Basic Dimensions Defining Mania Risk: A Structural Approach

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Abstract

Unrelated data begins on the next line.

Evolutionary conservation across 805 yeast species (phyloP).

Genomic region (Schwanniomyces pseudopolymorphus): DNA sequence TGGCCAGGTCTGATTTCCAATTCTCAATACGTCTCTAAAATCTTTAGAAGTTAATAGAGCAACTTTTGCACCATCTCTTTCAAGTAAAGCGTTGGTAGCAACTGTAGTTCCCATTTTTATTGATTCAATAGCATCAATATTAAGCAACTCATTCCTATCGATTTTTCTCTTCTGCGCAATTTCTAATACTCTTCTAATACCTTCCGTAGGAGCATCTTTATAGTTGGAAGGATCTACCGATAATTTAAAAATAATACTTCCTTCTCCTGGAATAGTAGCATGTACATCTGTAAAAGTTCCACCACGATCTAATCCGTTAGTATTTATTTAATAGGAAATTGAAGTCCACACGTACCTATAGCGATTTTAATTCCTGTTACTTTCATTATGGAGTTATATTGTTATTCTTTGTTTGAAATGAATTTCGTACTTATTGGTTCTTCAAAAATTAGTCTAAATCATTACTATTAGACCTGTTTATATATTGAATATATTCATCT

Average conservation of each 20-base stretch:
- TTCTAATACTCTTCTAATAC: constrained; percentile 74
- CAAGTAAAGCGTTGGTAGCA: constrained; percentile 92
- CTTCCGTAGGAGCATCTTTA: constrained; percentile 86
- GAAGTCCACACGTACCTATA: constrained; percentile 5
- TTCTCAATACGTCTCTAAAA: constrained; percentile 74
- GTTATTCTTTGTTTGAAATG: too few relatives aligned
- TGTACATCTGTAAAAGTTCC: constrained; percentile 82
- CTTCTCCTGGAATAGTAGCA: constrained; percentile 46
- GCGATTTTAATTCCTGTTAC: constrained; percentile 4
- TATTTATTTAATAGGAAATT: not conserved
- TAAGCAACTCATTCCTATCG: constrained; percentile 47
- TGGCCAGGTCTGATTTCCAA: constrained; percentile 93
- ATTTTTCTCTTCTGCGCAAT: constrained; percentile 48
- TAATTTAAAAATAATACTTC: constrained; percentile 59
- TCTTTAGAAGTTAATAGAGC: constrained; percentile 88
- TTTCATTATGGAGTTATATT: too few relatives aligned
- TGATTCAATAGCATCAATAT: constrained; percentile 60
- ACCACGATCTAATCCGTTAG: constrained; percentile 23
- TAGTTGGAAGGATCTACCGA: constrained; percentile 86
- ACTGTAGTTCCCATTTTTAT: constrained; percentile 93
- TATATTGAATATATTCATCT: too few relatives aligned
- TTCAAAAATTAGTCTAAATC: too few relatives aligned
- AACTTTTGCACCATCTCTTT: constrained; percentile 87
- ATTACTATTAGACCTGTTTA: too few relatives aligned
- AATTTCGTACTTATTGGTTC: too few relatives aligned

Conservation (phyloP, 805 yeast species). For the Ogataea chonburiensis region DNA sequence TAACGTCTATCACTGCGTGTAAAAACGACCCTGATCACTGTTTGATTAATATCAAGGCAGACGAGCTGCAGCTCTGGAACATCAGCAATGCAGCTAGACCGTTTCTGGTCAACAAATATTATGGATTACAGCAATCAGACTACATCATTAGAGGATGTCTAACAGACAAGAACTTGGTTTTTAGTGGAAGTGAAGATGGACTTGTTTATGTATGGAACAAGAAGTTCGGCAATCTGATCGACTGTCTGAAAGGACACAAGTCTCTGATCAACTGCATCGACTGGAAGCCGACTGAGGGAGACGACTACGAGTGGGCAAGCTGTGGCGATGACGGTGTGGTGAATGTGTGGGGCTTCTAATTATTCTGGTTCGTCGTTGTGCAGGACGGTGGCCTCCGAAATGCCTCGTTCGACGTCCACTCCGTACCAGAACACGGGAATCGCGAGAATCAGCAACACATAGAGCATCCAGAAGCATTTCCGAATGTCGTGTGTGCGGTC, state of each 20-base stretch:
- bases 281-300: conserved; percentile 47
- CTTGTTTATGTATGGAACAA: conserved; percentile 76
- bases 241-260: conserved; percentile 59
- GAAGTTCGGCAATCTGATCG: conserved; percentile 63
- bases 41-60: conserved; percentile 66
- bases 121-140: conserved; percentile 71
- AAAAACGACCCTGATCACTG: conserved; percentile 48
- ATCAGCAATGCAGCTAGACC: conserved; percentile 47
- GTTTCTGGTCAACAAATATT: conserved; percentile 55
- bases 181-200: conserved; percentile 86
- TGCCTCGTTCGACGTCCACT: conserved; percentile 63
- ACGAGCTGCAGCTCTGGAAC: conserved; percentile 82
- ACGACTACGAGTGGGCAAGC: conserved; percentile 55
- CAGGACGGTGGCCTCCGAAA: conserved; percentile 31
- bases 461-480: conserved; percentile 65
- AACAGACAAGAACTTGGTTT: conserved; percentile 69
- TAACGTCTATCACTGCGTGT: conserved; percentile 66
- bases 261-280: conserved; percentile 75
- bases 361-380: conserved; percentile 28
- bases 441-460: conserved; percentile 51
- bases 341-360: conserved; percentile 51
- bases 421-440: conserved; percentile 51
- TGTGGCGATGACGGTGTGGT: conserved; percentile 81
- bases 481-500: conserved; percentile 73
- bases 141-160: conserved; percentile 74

Mania is the core criterion for bipolar disorder, a chronic and severe psychiatric illness centrally associated with positive affective disturbance. Many self-report measures have been created to assess symptoms of, and risk for, mania but there are notable disparities in their length, scope, and content. Thus, the goal of this study was to determine the structure and correlates of a number of widely used “bipolar-relevant” (BR) measures (e.g., Hypomanic Personality Scale, Altman Self-Rating Mania Scale, General Behavior Inventory, Mood Disorder Questionnaire). Data from a community sample (Study 1, N = 329) and a student sample assessed at two time points (Study 2; Ns = 382 and 308, respectively) provided strong evidence that the BR measures were characterized by both (a) a well-defined common dimension when a single factor was extracted, and (b) a clear structure of Emotional Lability and Activated Positive Affect upon extracting two factors. The general factor showed a relatively nonspecific pattern of associations with personality and psychopathology. In contrast, the Emotional Lability factor showed its strongest relations with neuroticism and depressive symptoms, displaying comparatively weaker relations with measures of extraversion and positive emotionality. Conversely, although Activated Positive Affect also associated positively with depressive symptoms and with neuroticism in some instances, its strongest relations were with measures of extraversion and high arousal positive emotionality. These findings suggest that measures defining Emotional Lability seem to assess mood volatility to a greater extent, whereas measures defining the Activated Positive Affect factor capture an intense, high arousal form of positive emotionality.

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